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I need to run Maven from the command line while Eclipse is open. Since this can confuse Eclipse, I configured the two to use different output folders (Maven writes to target, Eclipse m2e uses target-eclipse). This works very well.

But in one of my unit tests, I need to load classes which are part of a project but not on the classpath. Basically, I build my own URL classloader. Now, I have a problem: Which class folder to add?

If the project is open, target-eclipse/classes is the correct choice, otherwise I should use target/classes.

Assume that I know the Eclipse folder and the workspace folder. How can I tell from Java code running in a child process of Eclipse (not an Eclipse plugin) which projects are open and which aren't?

The existence of the folder is not a good criteria since the folder isn't deleted when I close a project.

[EDIT] Basically my question is: Eclipse must store that information somewhere in $workspace/.metadata or in $ECLIPSE_HOME/configuration. In which file do I need to look?

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A file [Workspace_Home]/.metadata/.lock tells You the workspace is open.

The list and settings of projects in the workspace are in [Workspace_Home]/.metadata/.plugins/org.eclipse.core.resources/.projects.

It seems like open Java projects have a folder [Workspace_Home]/.metadata/.plugins/org.eclipse.core.resources/.projects/[Project_name]/.indexes, and closed don't have it. - I double checked it, and it seems I was wrong here.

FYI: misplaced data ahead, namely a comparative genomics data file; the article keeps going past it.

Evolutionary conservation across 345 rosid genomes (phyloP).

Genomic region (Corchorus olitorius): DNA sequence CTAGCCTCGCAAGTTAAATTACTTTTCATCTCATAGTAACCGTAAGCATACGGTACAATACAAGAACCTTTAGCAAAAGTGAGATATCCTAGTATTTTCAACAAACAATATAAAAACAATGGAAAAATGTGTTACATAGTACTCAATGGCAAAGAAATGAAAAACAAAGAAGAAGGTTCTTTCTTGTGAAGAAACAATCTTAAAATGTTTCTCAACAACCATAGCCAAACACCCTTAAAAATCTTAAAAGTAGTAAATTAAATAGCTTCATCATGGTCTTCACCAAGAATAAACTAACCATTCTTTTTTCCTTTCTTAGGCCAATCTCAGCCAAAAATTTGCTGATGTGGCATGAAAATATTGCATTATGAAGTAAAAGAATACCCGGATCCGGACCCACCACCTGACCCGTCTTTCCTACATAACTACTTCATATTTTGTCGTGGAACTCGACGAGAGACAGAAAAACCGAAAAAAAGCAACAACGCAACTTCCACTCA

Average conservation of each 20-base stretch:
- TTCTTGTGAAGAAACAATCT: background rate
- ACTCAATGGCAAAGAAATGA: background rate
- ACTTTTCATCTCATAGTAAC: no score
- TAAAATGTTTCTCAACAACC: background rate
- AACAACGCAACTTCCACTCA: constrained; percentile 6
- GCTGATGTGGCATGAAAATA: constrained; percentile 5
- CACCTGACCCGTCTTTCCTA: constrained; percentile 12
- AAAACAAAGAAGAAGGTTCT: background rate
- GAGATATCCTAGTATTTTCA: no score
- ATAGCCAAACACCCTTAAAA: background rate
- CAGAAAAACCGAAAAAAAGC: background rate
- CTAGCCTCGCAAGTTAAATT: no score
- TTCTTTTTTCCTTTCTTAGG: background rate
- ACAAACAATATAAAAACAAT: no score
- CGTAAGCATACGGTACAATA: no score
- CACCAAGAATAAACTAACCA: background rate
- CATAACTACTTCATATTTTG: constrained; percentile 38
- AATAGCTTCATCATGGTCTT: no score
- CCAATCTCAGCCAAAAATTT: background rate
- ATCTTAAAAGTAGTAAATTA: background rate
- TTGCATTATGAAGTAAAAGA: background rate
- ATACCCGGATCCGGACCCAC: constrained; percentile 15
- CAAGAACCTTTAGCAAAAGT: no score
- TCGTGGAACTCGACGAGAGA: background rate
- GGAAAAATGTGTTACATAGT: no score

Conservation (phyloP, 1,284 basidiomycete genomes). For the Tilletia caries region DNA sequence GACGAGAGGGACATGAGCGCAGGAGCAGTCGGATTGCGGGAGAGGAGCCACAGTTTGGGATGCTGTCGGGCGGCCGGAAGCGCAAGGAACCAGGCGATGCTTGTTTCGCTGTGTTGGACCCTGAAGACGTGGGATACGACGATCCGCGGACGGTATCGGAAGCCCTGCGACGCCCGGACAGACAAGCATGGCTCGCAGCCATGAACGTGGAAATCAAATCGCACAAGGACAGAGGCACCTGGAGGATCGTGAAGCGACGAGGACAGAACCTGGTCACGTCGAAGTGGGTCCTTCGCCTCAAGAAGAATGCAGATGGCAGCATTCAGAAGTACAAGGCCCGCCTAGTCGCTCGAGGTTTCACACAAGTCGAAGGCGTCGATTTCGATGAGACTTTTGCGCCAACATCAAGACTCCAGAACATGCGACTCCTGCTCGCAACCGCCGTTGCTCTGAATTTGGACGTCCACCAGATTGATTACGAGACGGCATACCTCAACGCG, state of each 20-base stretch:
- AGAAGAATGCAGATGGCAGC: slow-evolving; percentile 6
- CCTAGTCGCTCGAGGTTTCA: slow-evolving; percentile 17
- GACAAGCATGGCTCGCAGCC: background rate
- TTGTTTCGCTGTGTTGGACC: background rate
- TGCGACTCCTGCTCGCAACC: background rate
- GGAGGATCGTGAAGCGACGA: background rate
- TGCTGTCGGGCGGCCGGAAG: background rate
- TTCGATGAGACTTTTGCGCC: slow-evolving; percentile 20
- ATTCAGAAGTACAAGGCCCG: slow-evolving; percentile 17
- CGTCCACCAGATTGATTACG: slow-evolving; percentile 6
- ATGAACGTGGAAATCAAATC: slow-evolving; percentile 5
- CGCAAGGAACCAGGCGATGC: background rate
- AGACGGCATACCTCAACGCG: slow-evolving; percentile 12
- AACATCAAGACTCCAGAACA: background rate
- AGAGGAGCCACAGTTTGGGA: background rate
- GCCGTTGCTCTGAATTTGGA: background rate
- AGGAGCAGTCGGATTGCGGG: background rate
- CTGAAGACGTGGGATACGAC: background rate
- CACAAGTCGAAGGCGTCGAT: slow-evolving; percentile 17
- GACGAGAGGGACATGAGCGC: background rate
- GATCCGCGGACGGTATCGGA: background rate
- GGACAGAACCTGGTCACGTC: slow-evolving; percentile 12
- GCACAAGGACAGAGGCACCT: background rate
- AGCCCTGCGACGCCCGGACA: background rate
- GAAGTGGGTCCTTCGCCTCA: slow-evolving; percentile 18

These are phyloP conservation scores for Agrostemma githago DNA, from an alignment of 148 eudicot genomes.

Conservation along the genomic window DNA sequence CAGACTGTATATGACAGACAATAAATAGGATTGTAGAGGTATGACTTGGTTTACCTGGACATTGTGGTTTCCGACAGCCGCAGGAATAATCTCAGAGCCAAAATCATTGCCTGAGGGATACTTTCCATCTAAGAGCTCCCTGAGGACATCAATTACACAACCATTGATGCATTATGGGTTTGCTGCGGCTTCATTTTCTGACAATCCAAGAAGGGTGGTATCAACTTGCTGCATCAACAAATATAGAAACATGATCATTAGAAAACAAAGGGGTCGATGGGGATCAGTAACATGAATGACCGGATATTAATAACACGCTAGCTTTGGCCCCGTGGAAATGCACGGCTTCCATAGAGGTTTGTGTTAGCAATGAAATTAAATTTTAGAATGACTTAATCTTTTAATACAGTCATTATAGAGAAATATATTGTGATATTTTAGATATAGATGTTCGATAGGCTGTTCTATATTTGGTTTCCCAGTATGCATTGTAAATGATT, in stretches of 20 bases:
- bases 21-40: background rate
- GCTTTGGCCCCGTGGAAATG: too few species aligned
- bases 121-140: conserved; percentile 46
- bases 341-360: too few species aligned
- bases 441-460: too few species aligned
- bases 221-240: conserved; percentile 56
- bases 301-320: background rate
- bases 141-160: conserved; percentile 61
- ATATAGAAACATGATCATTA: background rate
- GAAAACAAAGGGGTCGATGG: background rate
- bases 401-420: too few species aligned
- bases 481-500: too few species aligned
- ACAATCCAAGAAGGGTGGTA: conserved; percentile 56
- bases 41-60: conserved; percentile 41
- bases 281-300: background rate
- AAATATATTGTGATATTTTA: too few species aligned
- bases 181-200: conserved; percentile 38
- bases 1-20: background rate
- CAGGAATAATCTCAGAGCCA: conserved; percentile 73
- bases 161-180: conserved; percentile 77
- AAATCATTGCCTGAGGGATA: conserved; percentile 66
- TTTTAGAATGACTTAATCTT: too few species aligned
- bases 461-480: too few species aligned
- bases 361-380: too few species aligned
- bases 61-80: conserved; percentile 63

But I just checked that closed Java projects have a file: [Workspace_Home]/.metadata/.plugins/org.eclipse.core.resources/.projects/[Project_name]/org.eclipse.jdt.core/state.dat, and open projects don't have it.

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I would just use some configuration parameter (a system property for example), telling where the folder is. See http://maven.apache.org/plugins/maven-surefire-plugin/examples/system-properties.html for how to pass system properties when running tests with Maven. The first example in this page shows how to pass the build directory as a system property.

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As I said: I know the folder. How can I check whether the project is open? –  Aaron Digulla Sep 7 '11 at 14:46
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OK. It seems I have misunderstood the question. Maybe it's just because making some unit test do something different if some project is open in Eclipse seems like a complete absurdity to me. Could you elaborate why you need this? A folder is a folder, and whether a project is open in Eclipse or not is completely irrelevant. –  JB Nizet Sep 7 '11 at 14:52
    
My JUnit test starts a Jetty server and I need to restart the instance if a resource in a different project changes. I can't add the project because then Eclipse will complain all the time that changes to the class structure prevent the deployment. I could use JRebel but my solution almost works :-) –  Aaron Digulla Sep 7 '11 at 14:53

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